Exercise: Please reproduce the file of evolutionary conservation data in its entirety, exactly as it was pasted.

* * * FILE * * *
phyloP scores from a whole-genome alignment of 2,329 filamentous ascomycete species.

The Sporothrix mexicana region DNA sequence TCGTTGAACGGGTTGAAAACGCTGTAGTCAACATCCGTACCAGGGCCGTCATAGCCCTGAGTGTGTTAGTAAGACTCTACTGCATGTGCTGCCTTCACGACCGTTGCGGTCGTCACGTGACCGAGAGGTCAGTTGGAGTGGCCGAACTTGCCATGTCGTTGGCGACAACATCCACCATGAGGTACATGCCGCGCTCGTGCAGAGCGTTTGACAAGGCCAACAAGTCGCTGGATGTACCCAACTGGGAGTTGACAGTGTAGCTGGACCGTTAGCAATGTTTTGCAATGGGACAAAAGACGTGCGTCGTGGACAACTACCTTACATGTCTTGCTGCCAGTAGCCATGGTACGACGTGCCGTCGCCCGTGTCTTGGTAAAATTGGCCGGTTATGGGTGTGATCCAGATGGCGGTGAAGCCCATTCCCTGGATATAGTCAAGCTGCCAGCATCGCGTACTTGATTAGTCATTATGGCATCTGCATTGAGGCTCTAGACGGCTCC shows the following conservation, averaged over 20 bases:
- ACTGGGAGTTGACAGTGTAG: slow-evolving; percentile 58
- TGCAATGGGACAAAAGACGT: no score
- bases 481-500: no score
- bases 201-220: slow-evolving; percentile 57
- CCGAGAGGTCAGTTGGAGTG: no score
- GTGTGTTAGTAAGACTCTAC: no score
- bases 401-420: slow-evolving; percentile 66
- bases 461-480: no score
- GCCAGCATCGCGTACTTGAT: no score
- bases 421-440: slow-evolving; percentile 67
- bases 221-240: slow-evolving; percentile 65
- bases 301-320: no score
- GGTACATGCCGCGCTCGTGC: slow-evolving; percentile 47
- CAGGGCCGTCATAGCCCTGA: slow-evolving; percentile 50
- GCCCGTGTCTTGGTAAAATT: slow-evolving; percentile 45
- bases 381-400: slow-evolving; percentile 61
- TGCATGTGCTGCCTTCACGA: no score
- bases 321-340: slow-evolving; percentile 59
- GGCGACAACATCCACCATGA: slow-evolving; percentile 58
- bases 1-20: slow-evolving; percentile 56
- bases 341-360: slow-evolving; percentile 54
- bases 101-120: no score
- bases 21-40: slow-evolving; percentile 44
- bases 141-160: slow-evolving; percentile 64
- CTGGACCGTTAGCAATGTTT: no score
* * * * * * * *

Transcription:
phyloP scores from a whole-genome alignment of 2,329 filamentous ascomycete species.

The Sporothrix mexicana region DNA sequence TCGTTGAACGGGTTGAAAACGCTGTAGTCAACATCCGTACCAGGGCCGTCATAGCCCTGAGTGTGTTAGTAAGACTCTACTGCATGTGCTGCCTTCACGACCGTTGCGGTCGTCACGTGACCGAGAGGTCAGTTGGAGTGGCCGAACTTGCCATGTCGTTGGCGACAACATCCACCATGAGGTACATGCCGCGCTCGTGCAGAGCGTTTGACAAGGCCAACAAGTCGCTGGATGTACCCAACTGGGAGTTGACAGTGTAGCTGGACCGTTAGCAATGTTTTGCAATGGGACAAAAGACGTGCGTCGTGGACAACTACCTTACATGTCTTGCTGCCAGTAGCCATGGTACGACGTGCCGTCGCCCGTGTCTTGGTAAAATTGGCCGGTTATGGGTGTGATCCAGATGGCGGTGAAGCCCATTCCCTGGATATAGTCAAGCTGCCAGCATCGCGTACTTGATTAGTCATTATGGCATCTGCATTGAGGCTCTAGACGGCTCC shows the following conservation, averaged over 20 bases:
- ACTGGGAGTTGACAGTGTAG: slow-evolving; percentile 58
- TGCAATGGGACAAAAGACGT: no score
- bases 481-500: no score
- bases 201-220: slow-evolving; percentile 57
- CCGAGAGGTCAGTTGGAGTG: no score
- GTGTGTTAGTAAGACTCTAC: no score
- bases 401-420: slow-evolving; percentile 66
- bases 461-480: no score
- GCCAGCATCGCGTACTTGAT: no score
- bases 421-440: slow-evolving; percentile 67
- bases 221-240: slow-evolving; percentile 65
- bases 301-320: no score
- GGTACATGCCGCGCTCGTGC: slow-evolving; percentile 47
- CAGGGCCGTCATAGCCCTGA: slow-evolving; percentile 50
- GCCCGTGTCTTGGTAAAATT: slow-evolving; percentile 45
- bases 381-400: slow-evolving; percentile 61
- TGCATGTGCTGCCTTCACGA: no score
- bases 321-340: slow-evolving; percentile 59
- GGCGACAACATCCACCATGA: slow-evolving; percentile 58
- bases 1-20: slow-evolving; percentile 56
- bases 341-360: slow-evolving; percentile 54
- bases 101-120: no score
- bases 21-40: slow-evolving; percentile 44
- bases 141-160: slow-evolving; percentile 64
- CTGGACCGTTAGCAATGTTT: no score